• If you only need traditional point-to-point messaging, you could use a classic message broker like RabbitMQ or ActiveMQ, or AWS Simple Queue Service (SQS).

How do you use it?

You can run your own cluster of Kafka brokers, or pay for a managed Kafka service from some cloud providers. Consumers can then connect to your cluster of brokers, to publish and consume events.

Kafka also includes a Producer and Consumer API, so that you can send and receive messages from your applications. But these APIs have a few limitations, as Stephane Maarek writes.

So Kafka is often paired with Kafka Streams and Kafka Connect, which are simpler APIs that make it easier to do the two really common things that people want to do with Kafka: process data in Kafka topics, and connect Kafka to external systems.

So let’s check out each of these projects in turn.

If you’re interested in running Apache Kafka on Kubernetes, then make sure you take a look at the Strimzi open source project. Or, if you’re using OpenShift, then Red Hat offers its own version of Kafka, which is called the Red Hat AMQ streams component.

Kafka Streams

Kafka Streams is another project from the Apache Kafka community. It’s basically a Java API for processing and transforming data inside Kafka topics.

Kafka Streams, or the Streams API, makes it easier to transform or filter data from one Kafka topic and publish it to another Kafka topic, although you can use Streams for sending events to external systems if you wish. (But, for doing that, you might find it easier to use Kafka Connect, which we’ll look at shortly.)

You can think of Kafka Streams as a Java-based toolkit that lets you change and modify messages in Kafka in real time, before the messages reach your external consumers.

How do you use it?

To use Kafka Streams, you first import it into your Java application as a library (JAR file). The library gives you the Kafka Streams Java API.

With the API, you can write code to process or transform individual messages, one-by-one, and then publish those modified messages to a new Kafka topic, or to an external system.

With Kafka Streams, all your stream processing takes place inside your app, not on the brokers. You can even run multiple instances of your Kafka Streams-based application if you’ve got a firehose of messages and you need to handle high volumes.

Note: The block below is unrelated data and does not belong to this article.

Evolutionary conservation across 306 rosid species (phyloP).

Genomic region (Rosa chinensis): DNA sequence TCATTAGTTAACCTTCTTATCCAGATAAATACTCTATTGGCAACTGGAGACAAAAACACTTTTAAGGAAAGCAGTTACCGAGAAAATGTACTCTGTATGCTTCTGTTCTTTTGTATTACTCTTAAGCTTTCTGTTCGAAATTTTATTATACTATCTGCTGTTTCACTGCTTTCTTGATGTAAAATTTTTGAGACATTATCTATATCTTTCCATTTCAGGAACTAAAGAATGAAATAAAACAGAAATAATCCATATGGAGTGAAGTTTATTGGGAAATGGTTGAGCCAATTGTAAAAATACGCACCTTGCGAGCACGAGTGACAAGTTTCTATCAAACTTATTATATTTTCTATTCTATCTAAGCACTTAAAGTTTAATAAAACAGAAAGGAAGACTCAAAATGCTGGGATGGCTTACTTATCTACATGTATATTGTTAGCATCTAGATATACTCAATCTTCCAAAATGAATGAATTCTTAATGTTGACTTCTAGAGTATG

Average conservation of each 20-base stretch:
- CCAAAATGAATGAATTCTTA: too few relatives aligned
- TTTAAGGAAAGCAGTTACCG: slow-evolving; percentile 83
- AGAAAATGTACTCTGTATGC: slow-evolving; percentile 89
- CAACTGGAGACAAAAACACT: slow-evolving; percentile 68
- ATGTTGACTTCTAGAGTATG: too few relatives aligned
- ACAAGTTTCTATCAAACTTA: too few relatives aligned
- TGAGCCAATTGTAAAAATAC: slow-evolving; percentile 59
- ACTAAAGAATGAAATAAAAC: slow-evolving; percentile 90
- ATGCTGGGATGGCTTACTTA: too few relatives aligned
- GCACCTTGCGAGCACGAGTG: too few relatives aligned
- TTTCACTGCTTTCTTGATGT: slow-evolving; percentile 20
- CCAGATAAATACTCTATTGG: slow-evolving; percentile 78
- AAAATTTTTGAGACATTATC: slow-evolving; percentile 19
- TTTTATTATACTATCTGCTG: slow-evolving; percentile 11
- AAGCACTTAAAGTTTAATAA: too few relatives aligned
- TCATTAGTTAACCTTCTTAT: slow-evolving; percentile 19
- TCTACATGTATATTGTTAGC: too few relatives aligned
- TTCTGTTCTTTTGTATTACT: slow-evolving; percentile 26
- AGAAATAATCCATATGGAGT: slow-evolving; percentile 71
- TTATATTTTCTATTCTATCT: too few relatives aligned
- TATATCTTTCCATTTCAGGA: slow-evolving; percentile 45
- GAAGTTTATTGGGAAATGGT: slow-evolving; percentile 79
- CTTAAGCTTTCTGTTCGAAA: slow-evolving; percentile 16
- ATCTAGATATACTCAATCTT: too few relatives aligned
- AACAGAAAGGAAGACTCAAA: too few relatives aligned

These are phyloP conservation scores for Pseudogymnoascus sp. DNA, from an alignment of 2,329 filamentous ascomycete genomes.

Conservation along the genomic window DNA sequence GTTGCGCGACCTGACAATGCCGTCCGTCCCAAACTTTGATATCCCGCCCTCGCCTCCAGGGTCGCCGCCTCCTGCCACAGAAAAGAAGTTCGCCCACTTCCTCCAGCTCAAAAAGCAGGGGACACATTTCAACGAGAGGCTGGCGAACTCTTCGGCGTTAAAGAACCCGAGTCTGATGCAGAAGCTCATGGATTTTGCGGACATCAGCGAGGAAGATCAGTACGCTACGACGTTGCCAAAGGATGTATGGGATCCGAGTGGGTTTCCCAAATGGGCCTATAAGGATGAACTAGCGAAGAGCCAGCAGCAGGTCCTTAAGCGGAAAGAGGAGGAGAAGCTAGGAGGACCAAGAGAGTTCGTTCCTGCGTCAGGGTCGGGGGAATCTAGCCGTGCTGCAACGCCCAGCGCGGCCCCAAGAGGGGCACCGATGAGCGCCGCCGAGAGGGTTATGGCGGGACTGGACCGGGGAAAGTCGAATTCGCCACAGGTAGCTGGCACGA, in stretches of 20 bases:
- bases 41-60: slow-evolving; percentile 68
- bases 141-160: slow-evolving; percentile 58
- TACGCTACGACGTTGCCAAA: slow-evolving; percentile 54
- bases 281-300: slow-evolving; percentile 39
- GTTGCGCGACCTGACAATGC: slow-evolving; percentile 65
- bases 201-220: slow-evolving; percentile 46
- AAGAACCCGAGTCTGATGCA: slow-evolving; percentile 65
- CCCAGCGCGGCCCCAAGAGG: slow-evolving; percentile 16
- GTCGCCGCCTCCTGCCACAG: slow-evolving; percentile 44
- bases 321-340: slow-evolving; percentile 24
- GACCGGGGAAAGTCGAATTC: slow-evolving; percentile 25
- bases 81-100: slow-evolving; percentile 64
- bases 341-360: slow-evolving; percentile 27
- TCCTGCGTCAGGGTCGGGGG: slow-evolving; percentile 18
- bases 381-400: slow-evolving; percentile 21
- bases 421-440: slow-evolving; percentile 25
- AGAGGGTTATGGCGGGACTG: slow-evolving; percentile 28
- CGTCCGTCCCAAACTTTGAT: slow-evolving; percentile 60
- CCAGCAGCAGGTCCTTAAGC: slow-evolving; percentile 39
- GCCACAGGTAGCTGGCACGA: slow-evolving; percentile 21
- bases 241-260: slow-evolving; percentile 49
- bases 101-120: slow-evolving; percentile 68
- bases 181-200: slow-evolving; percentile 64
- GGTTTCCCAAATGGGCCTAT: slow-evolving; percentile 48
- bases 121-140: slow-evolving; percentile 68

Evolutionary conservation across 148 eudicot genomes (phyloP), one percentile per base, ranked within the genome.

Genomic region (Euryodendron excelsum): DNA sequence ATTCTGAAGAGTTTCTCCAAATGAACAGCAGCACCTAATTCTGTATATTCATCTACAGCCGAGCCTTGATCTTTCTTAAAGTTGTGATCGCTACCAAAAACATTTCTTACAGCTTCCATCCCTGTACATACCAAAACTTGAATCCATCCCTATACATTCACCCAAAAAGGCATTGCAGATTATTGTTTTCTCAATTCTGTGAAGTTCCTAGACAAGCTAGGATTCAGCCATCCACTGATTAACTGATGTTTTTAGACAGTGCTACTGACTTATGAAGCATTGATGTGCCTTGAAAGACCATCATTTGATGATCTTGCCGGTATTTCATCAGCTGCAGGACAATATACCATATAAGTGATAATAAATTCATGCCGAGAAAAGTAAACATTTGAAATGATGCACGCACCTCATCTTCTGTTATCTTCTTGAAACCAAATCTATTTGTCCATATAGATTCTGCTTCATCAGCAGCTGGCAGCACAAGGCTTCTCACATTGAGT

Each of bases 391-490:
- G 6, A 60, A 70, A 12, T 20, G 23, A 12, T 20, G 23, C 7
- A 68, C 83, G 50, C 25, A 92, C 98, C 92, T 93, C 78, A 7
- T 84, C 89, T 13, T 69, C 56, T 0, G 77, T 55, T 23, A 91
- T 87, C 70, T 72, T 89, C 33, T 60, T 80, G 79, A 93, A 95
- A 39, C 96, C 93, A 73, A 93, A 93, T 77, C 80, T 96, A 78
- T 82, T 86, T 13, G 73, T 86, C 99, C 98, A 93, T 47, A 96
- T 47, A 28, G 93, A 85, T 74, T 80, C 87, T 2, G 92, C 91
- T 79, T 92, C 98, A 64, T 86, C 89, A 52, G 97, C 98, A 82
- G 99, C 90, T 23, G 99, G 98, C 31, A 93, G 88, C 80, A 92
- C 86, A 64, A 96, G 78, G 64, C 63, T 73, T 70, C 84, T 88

Are there any alternatives?

Kafka Streams isn’t the only way to process data within Kafka. You could also use another open source project like Apache Samza or Apache Storm. But Kafka Streams allows you to do your stream processing using Kafka-specific tools.

And it’s pretty popular.

And so what if you want to bring data in or out of Kafka from other systems? Then you might want to look at Kafka Connect.

Kafka Connect

The final tool in this rundown of the Kafka projects is Kafka Connect.

Kafka Connect is a tool for connecting different input and output systems to Kafka. Think of it like an engine that can run a number of different components, which can stream Kafka messages into databases, Lambda functions, S3 buckets, or apps like Elasticsearch or Snowflake.

So it makes it much easier to connect Kafka to the other systems in your big ball of mud architecture, without having to write all the glue code yourself. (And let’s be honest, it’s often much better to use someone else’s tried and tested code than write your own.)

How do you use it?

To use Kafka Connect, you download the Connect distribution, set the configuration files how you want them, and then start a Kafka Connect instance.

To use additional connectors, you can find them on places like Confluent Hub or community projects on GitHub. Then you unzip the download into your target environment, and tell Kafka Connect where to look for connectors.

You can also run Kafka Connect in containers. Some projects which use Kafka Connect, offer their own pre-built Docker image. Debezium has a ready-made Connect image that you can pull and run.

The idea of Kafka Connect is to minimise the amount of code you need to write to get data flowing between Kafka and your other systems.

What are the alternatives?

You don’t have to use Kafka Connect to integrate Kafka with your other apps and databases. You can write your own code using the Producer and Consumer API, or use the Streams API.

Or you could even use an integration framework that supports Kafka, like Apache Camel or Spring Integration.

Some integration frameworks have support for Kafka Connect, such as Apache Camel. This lets you integrate with Kafka, using the way that you might be already familiar with.

Further reading

If you want to know more about Apache Kafka, Streams and Connect, then I recommend these articles: